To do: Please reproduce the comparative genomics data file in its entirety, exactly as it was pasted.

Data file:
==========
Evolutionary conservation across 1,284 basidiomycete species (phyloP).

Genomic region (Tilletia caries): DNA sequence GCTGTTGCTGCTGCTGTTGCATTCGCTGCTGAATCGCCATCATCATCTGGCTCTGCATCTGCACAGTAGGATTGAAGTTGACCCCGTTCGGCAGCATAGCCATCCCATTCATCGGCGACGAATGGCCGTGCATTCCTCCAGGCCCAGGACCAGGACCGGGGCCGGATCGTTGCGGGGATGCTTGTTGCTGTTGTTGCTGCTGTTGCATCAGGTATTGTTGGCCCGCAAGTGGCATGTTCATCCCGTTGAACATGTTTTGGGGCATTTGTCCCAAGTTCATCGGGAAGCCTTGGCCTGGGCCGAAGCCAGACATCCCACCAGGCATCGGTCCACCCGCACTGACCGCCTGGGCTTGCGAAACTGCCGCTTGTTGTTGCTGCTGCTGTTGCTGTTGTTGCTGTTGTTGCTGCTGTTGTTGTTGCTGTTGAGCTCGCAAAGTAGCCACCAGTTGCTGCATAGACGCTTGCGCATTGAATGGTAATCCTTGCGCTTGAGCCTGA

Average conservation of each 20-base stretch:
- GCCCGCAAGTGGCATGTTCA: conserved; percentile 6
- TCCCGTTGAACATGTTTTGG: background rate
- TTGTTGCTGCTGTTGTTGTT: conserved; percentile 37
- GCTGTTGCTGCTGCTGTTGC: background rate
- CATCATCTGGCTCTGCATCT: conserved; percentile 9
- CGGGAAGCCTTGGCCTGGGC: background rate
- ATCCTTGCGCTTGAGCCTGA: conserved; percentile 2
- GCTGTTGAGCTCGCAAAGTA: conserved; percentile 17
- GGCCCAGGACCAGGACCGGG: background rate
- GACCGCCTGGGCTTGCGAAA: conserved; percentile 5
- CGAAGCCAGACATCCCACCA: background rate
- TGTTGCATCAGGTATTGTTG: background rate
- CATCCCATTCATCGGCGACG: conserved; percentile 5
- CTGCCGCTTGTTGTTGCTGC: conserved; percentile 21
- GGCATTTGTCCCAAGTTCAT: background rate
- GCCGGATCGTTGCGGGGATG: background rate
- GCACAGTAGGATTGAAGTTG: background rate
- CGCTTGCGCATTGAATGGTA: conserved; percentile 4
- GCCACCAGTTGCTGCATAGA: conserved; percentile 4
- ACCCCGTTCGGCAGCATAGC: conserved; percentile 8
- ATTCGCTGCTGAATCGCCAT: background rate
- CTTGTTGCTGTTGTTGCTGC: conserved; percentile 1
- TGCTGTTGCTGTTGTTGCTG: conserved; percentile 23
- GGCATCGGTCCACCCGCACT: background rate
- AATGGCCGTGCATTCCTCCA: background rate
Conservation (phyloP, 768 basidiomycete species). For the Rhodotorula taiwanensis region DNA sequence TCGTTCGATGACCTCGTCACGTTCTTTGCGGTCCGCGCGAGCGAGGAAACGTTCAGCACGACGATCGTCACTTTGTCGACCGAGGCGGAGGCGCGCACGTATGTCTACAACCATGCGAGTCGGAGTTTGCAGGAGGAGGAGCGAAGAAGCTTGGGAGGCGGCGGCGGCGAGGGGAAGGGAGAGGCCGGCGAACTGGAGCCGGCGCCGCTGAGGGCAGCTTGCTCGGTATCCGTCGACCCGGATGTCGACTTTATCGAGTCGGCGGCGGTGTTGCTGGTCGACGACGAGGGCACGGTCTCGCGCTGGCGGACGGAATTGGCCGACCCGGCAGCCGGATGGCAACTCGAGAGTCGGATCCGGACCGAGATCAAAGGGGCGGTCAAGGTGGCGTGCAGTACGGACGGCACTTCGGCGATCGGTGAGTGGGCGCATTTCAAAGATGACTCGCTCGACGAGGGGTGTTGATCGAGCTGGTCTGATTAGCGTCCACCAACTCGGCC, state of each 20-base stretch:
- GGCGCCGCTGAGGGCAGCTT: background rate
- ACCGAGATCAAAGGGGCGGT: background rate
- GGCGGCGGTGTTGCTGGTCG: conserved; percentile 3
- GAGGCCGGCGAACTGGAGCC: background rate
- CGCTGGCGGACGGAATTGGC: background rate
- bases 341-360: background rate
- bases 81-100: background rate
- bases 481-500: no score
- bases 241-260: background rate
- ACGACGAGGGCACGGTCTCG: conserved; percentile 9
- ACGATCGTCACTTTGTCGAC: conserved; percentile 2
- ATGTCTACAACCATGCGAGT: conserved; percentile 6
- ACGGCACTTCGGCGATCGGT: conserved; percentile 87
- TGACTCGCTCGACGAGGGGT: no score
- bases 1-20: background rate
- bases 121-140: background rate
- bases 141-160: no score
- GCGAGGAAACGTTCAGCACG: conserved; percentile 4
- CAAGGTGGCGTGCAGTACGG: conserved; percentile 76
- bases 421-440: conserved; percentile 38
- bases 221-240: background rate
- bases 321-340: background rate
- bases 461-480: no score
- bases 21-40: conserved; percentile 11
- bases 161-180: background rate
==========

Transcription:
Evolutionary conservation across 1,284 basidiomycete species (phyloP).

Genomic region (Tilletia caries): DNA sequence GCTGTTGCTGCTGCTGTTGCATTCGCTGCTGAATCGCCATCATCATCTGGCTCTGCATCTGCACAGTAGGATTGAAGTTGACCCCGTTCGGCAGCATAGCCATCCCATTCATCGGCGACGAATGGCCGTGCATTCCTCCAGGCCCAGGACCAGGACCGGGGCCGGATCGTTGCGGGGATGCTTGTTGCTGTTGTTGCTGCTGTTGCATCAGGTATTGTTGGCCCGCAAGTGGCATGTTCATCCCGTTGAACATGTTTTGGGGCATTTGTCCCAAGTTCATCGGGAAGCCTTGGCCTGGGCCGAAGCCAGACATCCCACCAGGCATCGGTCCACCCGCACTGACCGCCTGGGCTTGCGAAACTGCCGCTTGTTGTTGCTGCTGCTGTTGCTGTTGTTGCTGTTGTTGCTGCTGTTGTTGTTGCTGTTGAGCTCGCAAAGTAGCCACCAGTTGCTGCATAGACGCTTGCGCATTGAATGGTAATCCTTGCGCTTGAGCCTGA

Average conservation of each 20-base stretch:
- GCCCGCAAGTGGCATGTTCA: conserved; percentile 6
- TCCCGTTGAACATGTTTTGG: background rate
- TTGTTGCTGCTGTTGTTGTT: conserved; percentile 37
- GCTGTTGCTGCTGCTGTTGC: background rate
- CATCATCTGGCTCTGCATCT: conserved; percentile 9
- CGGGAAGCCTTGGCCTGGGC: background rate
- ATCCTTGCGCTTGAGCCTGA: conserved; percentile 2
- GCTGTTGAGCTCGCAAAGTA: conserved; percentile 17
- GGCCCAGGACCAGGACCGGG: background rate
- GACCGCCTGGGCTTGCGAAA: conserved; percentile 5
- CGAAGCCAGACATCCCACCA: background rate
- TGTTGCATCAGGTATTGTTG: background rate
- CATCCCATTCATCGGCGACG: conserved; percentile 5
- CTGCCGCTTGTTGTTGCTGC: conserved; percentile 21
- GGCATTTGTCCCAAGTTCAT: background rate
- GCCGGATCGTTGCGGGGATG: background rate
- GCACAGTAGGATTGAAGTTG: background rate
- CGCTTGCGCATTGAATGGTA: conserved; percentile 4
- GCCACCAGTTGCTGCATAGA: conserved; percentile 4
- ACCCCGTTCGGCAGCATAGC: conserved; percentile 8
- ATTCGCTGCTGAATCGCCAT: background rate
- CTTGTTGCTGTTGTTGCTGC: conserved; percentile 1
- TGCTGTTGCTGTTGTTGCTG: conserved; percentile 23
- GGCATCGGTCCACCCGCACT: background rate
- AATGGCCGTGCATTCCTCCA: background rate
Conservation (phyloP, 768 basidiomycete species). For the Rhodotorula taiwanensis region DNA sequence TCGTTCGATGACCTCGTCACGTTCTTTGCGGTCCGCGCGAGCGAGGAAACGTTCAGCACGACGATCGTCACTTTGTCGACCGAGGCGGAGGCGCGCACGTATGTCTACAACCATGCGAGTCGGAGTTTGCAGGAGGAGGAGCGAAGAAGCTTGGGAGGCGGCGGCGGCGAGGGGAAGGGAGAGGCCGGCGAACTGGAGCCGGCGCCGCTGAGGGCAGCTTGCTCGGTATCCGTCGACCCGGATGTCGACTTTATCGAGTCGGCGGCGGTGTTGCTGGTCGACGACGAGGGCACGGTCTCGCGCTGGCGGACGGAATTGGCCGACCCGGCAGCCGGATGGCAACTCGAGAGTCGGATCCGGACCGAGATCAAAGGGGCGGTCAAGGTGGCGTGCAGTACGGACGGCACTTCGGCGATCGGTGAGTGGGCGCATTTCAAAGATGACTCGCTCGACGAGGGGTGTTGATCGAGCTGGTCTGATTAGCGTCCACCAACTCGGCC, state of each 20-base stretch:
- GGCGCCGCTGAGGGCAGCTT: background rate
- ACCGAGATCAAAGGGGCGGT: background rate
- GGCGGCGGTGTTGCTGGTCG: conserved; percentile 3
- GAGGCCGGCGAACTGGAGCC: background rate
- CGCTGGCGGACGGAATTGGC: background rate
- bases 341-360: background rate
- bases 81-100: background rate
- bases 481-500: no score
- bases 241-260: background rate
- ACGACGAGGGCACGGTCTCG: conserved; percentile 9
- ACGATCGTCACTTTGTCGAC: conserved; percentile 2
- ATGTCTACAACCATGCGAGT: conserved; percentile 6
- ACGGCACTTCGGCGATCGGT: conserved; percentile 87
- TGACTCGCTCGACGAGGGGT: no score
- bases 1-20: background rate
- bases 121-140: background rate
- bases 141-160: no score
- GCGAGGAAACGTTCAGCACG: conserved; percentile 4
- CAAGGTGGCGTGCAGTACGG: conserved; percentile 76
- bases 421-440: conserved; percentile 38
- bases 221-240: background rate
- bases 321-340: background rate
- bases 461-480: no score
- bases 21-40: conserved; percentile 11
- bases 161-180: background rate